• Medications that affect study outcomes, including Automatic Nervous System (ANS) measurement: Use of immunomodulation drugs (e.g. Interleukin 21, prednisone, growth hormone, tacrolimus, methotrexate; or other medications used in autoimmune disorders such as lupus, rheumatoid arthritis, Crohn's disease, MS)
  • Steroids including; corticosteroids (including regular use of inhaled/nasal steroids for severe/chronic asthma or allergies), testosterone, or anabolic steroids
  • Beta-blockers
  • Certain psychiatric medications including regular use of medium or long-acting benzodiazepines or other anxiolytics/sedatives (note: occasional use of short-acting anxiolytics or sleep meds okay);
  • Disulfiram or experimental Latent Retroviral Activation (LRA) use
  • Psychiatric conditions including current major depression or severe anxiety disorder; bipolar disorder; schizophrenia; current PTSD; or severe Attention Deficit Hyperactivity Disorder (ADHD)
  • Alcohol use > 14 drinks/week, or daily use of any recreational drug other than marijuana (participant must be able abstain from alcohol and recreational drug use the day before and day of study visits)
  • BMI>34.9
  • Pacemaker
  • General anesthesia in the past month
  • Inability to provide informed consent

Information from the National Library of Medicine

To learn more about this study, you or your doctor may contact the study research staff using the contact information provided by the sponsor.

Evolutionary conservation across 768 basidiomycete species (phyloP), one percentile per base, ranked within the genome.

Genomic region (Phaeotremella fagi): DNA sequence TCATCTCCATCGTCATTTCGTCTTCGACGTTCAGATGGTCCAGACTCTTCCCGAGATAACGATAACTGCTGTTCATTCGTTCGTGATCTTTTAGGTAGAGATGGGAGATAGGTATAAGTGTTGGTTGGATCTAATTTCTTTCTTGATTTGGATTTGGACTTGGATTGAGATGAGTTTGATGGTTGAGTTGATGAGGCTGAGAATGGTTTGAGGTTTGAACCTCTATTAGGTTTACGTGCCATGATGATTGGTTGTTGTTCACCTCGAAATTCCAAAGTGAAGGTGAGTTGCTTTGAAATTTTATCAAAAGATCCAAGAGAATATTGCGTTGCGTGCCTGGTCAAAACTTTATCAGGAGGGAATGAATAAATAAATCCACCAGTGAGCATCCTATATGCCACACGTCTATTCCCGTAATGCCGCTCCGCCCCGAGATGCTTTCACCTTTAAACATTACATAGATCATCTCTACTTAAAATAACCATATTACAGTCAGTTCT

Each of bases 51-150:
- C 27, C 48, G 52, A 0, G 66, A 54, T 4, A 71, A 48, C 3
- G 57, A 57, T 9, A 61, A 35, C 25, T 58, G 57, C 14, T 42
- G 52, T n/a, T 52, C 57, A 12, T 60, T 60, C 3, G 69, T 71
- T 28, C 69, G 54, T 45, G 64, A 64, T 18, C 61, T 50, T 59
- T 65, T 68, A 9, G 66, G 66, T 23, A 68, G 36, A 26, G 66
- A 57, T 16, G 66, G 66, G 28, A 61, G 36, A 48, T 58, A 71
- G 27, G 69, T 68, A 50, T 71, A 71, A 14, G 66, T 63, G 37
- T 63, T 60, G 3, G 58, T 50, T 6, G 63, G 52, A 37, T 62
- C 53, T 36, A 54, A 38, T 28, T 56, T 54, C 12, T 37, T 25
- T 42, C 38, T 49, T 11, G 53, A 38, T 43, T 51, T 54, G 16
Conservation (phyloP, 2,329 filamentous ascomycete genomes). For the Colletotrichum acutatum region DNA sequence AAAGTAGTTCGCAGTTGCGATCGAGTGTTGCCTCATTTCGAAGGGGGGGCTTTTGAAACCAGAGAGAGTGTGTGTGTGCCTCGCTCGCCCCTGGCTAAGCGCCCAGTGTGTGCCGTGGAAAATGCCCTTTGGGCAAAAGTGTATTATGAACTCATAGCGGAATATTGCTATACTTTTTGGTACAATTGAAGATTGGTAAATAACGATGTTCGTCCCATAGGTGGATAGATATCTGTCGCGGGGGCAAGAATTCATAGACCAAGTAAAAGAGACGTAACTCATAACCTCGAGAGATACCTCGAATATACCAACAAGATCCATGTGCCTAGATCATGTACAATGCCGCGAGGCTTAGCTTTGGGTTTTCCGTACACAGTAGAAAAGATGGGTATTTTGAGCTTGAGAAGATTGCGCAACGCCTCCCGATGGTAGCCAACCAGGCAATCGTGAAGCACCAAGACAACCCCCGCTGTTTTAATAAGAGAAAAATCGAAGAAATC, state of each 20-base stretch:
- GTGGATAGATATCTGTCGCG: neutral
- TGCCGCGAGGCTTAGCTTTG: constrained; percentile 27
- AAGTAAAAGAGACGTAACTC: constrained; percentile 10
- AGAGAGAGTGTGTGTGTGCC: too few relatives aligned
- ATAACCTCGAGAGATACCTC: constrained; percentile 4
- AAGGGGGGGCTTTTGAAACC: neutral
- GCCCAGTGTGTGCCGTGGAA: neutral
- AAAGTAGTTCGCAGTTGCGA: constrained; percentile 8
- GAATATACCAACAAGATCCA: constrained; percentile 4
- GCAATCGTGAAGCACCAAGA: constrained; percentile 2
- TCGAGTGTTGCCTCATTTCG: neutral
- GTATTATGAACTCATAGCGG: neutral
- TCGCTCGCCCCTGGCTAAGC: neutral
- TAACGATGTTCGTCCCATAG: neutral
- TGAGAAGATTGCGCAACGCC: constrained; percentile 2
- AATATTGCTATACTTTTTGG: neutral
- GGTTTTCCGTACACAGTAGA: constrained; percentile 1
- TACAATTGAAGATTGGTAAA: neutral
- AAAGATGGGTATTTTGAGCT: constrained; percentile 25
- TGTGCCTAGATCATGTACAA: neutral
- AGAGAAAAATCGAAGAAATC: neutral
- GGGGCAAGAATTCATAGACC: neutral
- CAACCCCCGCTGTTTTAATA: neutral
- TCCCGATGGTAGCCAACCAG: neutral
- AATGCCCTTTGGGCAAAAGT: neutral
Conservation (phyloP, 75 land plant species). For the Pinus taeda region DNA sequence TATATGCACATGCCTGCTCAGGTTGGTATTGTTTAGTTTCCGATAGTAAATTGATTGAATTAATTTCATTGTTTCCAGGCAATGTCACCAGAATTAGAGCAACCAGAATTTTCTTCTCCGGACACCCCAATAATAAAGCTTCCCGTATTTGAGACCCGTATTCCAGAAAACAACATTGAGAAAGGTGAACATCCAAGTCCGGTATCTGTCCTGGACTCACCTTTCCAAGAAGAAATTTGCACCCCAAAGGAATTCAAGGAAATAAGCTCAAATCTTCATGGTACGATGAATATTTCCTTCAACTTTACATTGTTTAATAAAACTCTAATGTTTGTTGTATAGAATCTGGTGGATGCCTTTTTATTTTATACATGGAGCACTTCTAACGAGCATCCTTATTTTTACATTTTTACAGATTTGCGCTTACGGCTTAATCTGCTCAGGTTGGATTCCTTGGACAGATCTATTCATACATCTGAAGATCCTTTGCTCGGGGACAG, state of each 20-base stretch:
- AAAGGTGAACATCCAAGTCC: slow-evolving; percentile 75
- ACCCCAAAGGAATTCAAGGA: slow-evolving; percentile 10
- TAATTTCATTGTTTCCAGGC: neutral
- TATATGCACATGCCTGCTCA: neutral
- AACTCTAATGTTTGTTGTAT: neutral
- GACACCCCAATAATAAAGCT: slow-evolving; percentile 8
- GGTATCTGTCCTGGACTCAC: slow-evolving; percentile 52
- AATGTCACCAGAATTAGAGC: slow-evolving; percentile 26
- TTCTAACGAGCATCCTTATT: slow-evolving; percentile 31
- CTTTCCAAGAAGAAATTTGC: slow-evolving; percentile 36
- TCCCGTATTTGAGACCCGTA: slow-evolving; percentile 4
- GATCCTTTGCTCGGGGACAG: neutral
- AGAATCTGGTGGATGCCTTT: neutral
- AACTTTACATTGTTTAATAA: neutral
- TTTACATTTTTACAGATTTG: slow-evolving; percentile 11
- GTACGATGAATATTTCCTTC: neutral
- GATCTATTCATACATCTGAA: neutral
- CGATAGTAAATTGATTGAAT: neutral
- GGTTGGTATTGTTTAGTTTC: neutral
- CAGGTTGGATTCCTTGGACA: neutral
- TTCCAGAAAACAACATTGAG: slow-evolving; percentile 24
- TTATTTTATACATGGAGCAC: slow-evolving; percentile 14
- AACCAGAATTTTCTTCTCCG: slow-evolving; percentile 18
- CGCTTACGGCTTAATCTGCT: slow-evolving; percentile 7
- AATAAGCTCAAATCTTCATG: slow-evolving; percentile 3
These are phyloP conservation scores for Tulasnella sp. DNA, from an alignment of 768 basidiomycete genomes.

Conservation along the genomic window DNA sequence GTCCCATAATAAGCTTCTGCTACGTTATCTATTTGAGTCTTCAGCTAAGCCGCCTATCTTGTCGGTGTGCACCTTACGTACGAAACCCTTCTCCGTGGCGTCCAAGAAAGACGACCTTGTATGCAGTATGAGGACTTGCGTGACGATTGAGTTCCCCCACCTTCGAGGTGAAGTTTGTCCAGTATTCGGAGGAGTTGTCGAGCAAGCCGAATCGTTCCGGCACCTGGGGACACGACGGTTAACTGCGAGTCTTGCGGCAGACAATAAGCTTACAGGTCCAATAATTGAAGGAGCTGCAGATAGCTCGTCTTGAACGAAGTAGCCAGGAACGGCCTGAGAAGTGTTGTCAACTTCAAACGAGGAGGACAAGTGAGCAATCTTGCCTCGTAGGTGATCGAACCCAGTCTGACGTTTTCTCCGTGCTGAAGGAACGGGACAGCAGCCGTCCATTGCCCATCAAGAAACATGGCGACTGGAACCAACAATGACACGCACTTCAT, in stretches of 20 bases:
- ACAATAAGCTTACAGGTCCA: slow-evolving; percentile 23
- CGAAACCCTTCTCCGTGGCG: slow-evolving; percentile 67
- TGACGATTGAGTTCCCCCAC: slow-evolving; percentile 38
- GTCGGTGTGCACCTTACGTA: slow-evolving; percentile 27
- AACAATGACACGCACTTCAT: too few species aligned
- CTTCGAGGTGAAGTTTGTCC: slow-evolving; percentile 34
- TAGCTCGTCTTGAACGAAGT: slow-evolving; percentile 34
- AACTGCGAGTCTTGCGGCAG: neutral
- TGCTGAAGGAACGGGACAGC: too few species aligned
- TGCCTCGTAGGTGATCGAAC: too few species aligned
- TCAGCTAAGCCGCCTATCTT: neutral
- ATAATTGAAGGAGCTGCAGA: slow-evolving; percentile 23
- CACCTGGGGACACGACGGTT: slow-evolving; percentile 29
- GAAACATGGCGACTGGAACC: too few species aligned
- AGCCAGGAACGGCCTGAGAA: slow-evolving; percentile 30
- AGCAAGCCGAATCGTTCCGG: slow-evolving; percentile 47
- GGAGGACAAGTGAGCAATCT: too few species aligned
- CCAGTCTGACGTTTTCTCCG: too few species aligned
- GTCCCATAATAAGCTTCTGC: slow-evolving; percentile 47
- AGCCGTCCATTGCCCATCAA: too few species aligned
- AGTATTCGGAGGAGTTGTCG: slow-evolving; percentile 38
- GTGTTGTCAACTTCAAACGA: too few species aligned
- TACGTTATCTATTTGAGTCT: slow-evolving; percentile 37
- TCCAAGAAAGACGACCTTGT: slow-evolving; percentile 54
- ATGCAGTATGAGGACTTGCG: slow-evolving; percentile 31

Please refer to this study by its ClinicalTrials.gov identifier (NCT number): NCT02895087


Locations
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United States, California
Osher Center, University of California San Francisco
San Francisco, California, United States, 94115
United States, Wisconsin
Division of Infectious Diseases
Milwaukee, Wisconsin, United States, 53226
Sponsors and Collaborators
The Peter Doherty Institute for Infection and Immunity
University of California, San Francisco
Investigators
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Principal Investigator: Sharon R Lewin, FRACP, PhD The Doherty Institute for Infection and Immunity, Melbourne University
Principal Investigator: Frederick M Hecht, MD University of California, San Francisco
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Responsible Party: The Peter Doherty Institute for Infection and Immunity
ClinicalTrials.gov Identifier: NCT02895087    
Other Study ID Numbers: U19AI096109 ( U.S. NIH Grant/Contract )
First Posted: September 9, 2016    Key Record Dates
Last Update Posted: March 5, 2020
Last Verified: March 2020
Individual Participant Data (IPD) Sharing Statement:
Plan to Share IPD: No
Keywords provided by The Peter Doherty Institute for Infection and Immunity:
diurnal variation
stress